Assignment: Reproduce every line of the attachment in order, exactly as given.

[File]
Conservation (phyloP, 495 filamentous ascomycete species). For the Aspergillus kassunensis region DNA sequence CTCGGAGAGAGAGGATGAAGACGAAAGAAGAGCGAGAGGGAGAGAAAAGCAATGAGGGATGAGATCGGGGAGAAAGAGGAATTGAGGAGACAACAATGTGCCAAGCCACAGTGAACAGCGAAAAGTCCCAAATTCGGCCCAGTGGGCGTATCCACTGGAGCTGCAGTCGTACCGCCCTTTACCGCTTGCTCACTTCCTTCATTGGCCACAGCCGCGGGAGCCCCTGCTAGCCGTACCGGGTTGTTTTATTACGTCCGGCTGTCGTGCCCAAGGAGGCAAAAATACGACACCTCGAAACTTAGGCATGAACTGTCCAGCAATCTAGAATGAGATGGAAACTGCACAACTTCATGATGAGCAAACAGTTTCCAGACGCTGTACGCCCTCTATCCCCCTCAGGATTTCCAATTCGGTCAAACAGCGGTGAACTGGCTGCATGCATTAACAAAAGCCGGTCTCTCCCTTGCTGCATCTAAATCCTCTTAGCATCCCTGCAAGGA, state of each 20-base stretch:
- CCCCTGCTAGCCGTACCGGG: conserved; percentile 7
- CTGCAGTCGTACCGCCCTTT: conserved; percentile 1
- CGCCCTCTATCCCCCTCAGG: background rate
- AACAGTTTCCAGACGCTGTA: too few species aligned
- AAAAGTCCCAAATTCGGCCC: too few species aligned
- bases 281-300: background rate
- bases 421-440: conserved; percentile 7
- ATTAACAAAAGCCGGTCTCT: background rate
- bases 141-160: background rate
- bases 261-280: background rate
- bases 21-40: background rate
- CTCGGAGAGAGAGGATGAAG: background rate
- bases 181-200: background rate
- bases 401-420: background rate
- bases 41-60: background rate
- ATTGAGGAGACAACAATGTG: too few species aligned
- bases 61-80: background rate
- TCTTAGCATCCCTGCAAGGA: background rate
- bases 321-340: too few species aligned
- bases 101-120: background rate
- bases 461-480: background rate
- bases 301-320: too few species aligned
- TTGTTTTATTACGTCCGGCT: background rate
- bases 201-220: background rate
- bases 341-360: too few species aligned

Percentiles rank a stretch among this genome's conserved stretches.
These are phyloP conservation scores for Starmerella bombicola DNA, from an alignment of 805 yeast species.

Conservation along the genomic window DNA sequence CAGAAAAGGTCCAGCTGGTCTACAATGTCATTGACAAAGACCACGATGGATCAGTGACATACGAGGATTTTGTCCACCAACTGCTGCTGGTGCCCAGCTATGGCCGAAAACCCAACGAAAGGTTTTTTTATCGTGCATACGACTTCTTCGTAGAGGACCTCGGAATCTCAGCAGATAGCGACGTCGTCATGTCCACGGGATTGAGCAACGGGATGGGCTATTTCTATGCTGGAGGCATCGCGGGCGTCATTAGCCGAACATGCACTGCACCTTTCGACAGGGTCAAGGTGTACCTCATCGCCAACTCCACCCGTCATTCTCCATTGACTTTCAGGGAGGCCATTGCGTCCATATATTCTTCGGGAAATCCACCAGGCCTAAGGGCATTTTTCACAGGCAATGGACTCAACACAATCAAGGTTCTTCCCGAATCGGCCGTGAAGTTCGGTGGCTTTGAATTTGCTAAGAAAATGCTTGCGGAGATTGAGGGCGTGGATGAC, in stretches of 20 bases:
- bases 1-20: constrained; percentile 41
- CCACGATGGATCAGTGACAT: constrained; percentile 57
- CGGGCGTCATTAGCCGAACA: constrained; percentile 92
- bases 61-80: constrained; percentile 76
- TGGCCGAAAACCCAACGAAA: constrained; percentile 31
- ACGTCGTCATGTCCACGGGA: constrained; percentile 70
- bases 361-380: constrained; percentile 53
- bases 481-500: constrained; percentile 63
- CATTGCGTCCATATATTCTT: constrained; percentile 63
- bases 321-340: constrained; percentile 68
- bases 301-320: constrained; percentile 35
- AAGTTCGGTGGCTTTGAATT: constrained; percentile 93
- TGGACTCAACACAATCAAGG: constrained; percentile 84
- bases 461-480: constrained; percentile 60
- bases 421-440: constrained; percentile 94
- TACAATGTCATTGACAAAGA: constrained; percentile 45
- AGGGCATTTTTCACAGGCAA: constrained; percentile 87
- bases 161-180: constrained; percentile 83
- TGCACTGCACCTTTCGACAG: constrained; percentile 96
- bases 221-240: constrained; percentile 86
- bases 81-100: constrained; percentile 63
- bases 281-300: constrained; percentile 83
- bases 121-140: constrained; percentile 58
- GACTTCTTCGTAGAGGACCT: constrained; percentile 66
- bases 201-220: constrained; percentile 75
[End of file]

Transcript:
Conservation (phyloP, 495 filamentous ascomycete species). For the Aspergillus kassunensis region DNA sequence CTCGGAGAGAGAGGATGAAGACGAAAGAAGAGCGAGAGGGAGAGAAAAGCAATGAGGGATGAGATCGGGGAGAAAGAGGAATTGAGGAGACAACAATGTGCCAAGCCACAGTGAACAGCGAAAAGTCCCAAATTCGGCCCAGTGGGCGTATCCACTGGAGCTGCAGTCGTACCGCCCTTTACCGCTTGCTCACTTCCTTCATTGGCCACAGCCGCGGGAGCCCCTGCTAGCCGTACCGGGTTGTTTTATTACGTCCGGCTGTCGTGCCCAAGGAGGCAAAAATACGACACCTCGAAACTTAGGCATGAACTGTCCAGCAATCTAGAATGAGATGGAAACTGCACAACTTCATGATGAGCAAACAGTTTCCAGACGCTGTACGCCCTCTATCCCCCTCAGGATTTCCAATTCGGTCAAACAGCGGTGAACTGGCTGCATGCATTAACAAAAGCCGGTCTCTCCCTTGCTGCATCTAAATCCTCTTAGCATCCCTGCAAGGA, state of each 20-base stretch:
- CCCCTGCTAGCCGTACCGGG: conserved; percentile 7
- CTGCAGTCGTACCGCCCTTT: conserved; percentile 1
- CGCCCTCTATCCCCCTCAGG: background rate
- AACAGTTTCCAGACGCTGTA: too few species aligned
- AAAAGTCCCAAATTCGGCCC: too few species aligned
- bases 281-300: background rate
- bases 421-440: conserved; percentile 7
- ATTAACAAAAGCCGGTCTCT: background rate
- bases 141-160: background rate
- bases 261-280: background rate
- bases 21-40: background rate
- CTCGGAGAGAGAGGATGAAG: background rate
- bases 181-200: background rate
- bases 401-420: background rate
- bases 41-60: background rate
- ATTGAGGAGACAACAATGTG: too few species aligned
- bases 61-80: background rate
- TCTTAGCATCCCTGCAAGGA: background rate
- bases 321-340: too few species aligned
- bases 101-120: background rate
- bases 461-480: background rate
- bases 301-320: too few species aligned
- TTGTTTTATTACGTCCGGCT: background rate
- bases 201-220: background rate
- bases 341-360: too few species aligned

Percentiles rank a stretch among this genome's conserved stretches.
These are phyloP conservation scores for Starmerella bombicola DNA, from an alignment of 805 yeast species.

Conservation along the genomic window DNA sequence CAGAAAAGGTCCAGCTGGTCTACAATGTCATTGACAAAGACCACGATGGATCAGTGACATACGAGGATTTTGTCCACCAACTGCTGCTGGTGCCCAGCTATGGCCGAAAACCCAACGAAAGGTTTTTTTATCGTGCATACGACTTCTTCGTAGAGGACCTCGGAATCTCAGCAGATAGCGACGTCGTCATGTCCACGGGATTGAGCAACGGGATGGGCTATTTCTATGCTGGAGGCATCGCGGGCGTCATTAGCCGAACATGCACTGCACCTTTCGACAGGGTCAAGGTGTACCTCATCGCCAACTCCACCCGTCATTCTCCATTGACTTTCAGGGAGGCCATTGCGTCCATATATTCTTCGGGAAATCCACCAGGCCTAAGGGCATTTTTCACAGGCAATGGACTCAACACAATCAAGGTTCTTCCCGAATCGGCCGTGAAGTTCGGTGGCTTTGAATTTGCTAAGAAAATGCTTGCGGAGATTGAGGGCGTGGATGAC, in stretches of 20 bases:
- bases 1-20: constrained; percentile 41
- CCACGATGGATCAGTGACAT: constrained; percentile 57
- CGGGCGTCATTAGCCGAACA: constrained; percentile 92
- bases 61-80: constrained; percentile 76
- TGGCCGAAAACCCAACGAAA: constrained; percentile 31
- ACGTCGTCATGTCCACGGGA: constrained; percentile 70
- bases 361-380: constrained; percentile 53
- bases 481-500: constrained; percentile 63
- CATTGCGTCCATATATTCTT: constrained; percentile 63
- bases 321-340: constrained; percentile 68
- bases 301-320: constrained; percentile 35
- AAGTTCGGTGGCTTTGAATT: constrained; percentile 93
- TGGACTCAACACAATCAAGG: constrained; percentile 84
- bases 461-480: constrained; percentile 60
- bases 421-440: constrained; percentile 94
- TACAATGTCATTGACAAAGA: constrained; percentile 45
- AGGGCATTTTTCACAGGCAA: constrained; percentile 87
- bases 161-180: constrained; percentile 83
- TGCACTGCACCTTTCGACAG: constrained; percentile 96
- bases 221-240: constrained; percentile 86
- bases 81-100: constrained; percentile 63
- bases 281-300: constrained; percentile 83
- bases 121-140: constrained; percentile 58
- GACTTCTTCGTAGAGGACCT: constrained; percentile 66
- bases 201-220: constrained; percentile 75